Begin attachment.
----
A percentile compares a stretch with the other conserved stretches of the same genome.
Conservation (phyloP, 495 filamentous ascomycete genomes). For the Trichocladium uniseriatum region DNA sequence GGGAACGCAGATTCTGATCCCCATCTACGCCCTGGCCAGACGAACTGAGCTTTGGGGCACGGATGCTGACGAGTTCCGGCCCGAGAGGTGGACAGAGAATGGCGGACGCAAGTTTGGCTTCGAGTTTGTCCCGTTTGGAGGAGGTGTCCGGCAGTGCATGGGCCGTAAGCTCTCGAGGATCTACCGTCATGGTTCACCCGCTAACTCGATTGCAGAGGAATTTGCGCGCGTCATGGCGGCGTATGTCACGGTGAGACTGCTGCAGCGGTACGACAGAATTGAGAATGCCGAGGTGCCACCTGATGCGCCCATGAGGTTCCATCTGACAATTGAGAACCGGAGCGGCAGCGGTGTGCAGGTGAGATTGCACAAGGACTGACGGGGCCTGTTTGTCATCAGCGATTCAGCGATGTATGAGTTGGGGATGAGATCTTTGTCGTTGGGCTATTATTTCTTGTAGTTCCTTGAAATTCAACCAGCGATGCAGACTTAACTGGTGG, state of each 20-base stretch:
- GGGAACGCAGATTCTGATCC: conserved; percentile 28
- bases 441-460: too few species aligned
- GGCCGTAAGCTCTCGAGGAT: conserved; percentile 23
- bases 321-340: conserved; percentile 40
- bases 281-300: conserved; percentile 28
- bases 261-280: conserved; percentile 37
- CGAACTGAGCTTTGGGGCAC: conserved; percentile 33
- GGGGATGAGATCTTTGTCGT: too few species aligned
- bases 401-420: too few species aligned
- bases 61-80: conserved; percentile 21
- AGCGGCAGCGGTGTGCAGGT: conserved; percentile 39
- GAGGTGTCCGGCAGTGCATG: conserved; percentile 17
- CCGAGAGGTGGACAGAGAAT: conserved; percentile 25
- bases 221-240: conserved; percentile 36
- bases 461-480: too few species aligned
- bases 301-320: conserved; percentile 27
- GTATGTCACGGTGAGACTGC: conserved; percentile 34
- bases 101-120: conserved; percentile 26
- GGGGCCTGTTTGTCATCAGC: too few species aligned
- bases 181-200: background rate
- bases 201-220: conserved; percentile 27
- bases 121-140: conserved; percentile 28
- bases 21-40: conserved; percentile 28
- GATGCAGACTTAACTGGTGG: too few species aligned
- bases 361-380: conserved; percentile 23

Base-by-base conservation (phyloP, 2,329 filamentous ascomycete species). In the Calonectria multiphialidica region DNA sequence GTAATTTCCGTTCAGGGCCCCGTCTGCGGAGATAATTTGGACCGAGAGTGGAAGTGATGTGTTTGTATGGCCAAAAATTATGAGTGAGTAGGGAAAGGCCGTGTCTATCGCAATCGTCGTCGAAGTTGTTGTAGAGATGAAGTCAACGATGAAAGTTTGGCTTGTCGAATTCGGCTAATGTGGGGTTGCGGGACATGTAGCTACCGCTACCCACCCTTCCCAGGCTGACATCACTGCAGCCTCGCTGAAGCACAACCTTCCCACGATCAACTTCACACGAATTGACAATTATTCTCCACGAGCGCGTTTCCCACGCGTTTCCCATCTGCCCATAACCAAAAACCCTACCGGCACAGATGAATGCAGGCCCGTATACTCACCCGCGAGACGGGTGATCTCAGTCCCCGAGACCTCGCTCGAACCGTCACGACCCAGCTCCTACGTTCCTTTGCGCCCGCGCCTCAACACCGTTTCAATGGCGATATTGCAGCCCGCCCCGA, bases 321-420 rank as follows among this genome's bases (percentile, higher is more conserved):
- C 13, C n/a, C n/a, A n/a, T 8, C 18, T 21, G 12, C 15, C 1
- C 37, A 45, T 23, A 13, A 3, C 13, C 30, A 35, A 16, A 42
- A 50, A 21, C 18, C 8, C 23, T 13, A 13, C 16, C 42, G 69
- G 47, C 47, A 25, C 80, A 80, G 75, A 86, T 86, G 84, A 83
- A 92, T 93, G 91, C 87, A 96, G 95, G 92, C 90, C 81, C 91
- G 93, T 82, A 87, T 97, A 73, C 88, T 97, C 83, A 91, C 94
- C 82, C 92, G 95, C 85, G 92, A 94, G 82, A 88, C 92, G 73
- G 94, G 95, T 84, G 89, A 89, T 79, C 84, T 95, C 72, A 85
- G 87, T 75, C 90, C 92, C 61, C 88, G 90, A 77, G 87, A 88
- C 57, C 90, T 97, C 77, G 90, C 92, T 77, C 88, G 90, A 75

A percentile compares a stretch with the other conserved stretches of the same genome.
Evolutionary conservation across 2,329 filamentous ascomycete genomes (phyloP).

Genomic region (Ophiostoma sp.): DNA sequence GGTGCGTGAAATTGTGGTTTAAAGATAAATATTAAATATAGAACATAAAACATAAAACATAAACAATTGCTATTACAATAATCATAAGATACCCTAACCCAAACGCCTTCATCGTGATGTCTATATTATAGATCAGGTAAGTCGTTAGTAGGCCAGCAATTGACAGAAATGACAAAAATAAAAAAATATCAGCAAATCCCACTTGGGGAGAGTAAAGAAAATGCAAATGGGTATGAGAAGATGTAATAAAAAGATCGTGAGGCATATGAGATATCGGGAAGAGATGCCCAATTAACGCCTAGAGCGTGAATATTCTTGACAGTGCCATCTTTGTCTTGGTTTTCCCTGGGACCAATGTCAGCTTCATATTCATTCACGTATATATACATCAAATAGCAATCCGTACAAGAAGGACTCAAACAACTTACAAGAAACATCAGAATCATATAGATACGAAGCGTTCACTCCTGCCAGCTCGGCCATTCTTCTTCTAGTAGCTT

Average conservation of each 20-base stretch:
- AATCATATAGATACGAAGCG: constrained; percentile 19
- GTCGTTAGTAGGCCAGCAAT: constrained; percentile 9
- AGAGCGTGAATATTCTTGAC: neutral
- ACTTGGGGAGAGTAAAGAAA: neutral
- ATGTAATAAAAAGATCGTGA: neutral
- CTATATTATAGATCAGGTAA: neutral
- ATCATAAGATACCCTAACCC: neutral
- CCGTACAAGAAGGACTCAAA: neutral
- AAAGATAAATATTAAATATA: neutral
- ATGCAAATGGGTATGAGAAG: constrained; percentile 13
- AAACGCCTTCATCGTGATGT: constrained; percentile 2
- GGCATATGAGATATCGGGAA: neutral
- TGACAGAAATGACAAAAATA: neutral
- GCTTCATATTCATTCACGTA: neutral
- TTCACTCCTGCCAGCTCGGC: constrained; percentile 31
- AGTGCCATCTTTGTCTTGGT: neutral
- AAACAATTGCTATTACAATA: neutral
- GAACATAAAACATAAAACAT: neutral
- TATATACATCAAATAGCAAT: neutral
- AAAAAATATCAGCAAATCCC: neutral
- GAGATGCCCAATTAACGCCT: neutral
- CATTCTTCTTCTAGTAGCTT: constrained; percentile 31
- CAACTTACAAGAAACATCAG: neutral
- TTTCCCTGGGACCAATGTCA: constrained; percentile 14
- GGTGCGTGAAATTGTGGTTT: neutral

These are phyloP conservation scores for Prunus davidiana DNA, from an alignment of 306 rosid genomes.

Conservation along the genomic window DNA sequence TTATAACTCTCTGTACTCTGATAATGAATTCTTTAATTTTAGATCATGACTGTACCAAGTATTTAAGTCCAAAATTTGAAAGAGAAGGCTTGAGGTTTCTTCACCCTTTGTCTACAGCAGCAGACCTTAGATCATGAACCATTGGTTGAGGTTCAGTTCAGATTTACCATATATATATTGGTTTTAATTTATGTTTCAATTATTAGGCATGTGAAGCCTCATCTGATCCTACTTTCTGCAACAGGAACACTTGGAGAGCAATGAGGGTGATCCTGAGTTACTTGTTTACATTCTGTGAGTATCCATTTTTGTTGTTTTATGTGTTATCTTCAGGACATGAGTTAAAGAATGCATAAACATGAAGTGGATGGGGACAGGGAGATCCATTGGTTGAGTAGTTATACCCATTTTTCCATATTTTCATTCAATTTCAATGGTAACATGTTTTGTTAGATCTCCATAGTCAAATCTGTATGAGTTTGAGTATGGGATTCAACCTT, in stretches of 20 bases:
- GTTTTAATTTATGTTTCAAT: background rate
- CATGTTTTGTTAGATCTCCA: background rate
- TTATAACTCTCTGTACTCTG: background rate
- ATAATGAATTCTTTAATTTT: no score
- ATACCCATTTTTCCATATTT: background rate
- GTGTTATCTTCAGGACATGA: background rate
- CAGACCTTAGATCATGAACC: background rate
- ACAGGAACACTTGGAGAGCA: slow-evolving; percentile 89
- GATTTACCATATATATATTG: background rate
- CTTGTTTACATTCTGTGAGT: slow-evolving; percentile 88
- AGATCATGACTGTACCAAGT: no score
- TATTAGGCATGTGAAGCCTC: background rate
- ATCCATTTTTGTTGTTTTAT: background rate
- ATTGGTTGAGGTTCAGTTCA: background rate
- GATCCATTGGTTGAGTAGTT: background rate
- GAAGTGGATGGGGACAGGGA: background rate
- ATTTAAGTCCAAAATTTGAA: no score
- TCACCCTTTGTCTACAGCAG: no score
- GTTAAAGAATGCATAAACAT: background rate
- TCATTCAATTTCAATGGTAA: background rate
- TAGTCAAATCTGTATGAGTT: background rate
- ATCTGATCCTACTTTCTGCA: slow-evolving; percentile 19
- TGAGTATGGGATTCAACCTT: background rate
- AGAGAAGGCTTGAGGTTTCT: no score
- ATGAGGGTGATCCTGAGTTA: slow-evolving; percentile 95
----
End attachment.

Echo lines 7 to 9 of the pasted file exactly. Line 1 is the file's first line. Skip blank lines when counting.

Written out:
- bases 281-300: conserved; percentile 28
- bases 261-280: conserved; percentile 37
- CGAACTGAGCTTTGGGGCAC: conserved; percentile 33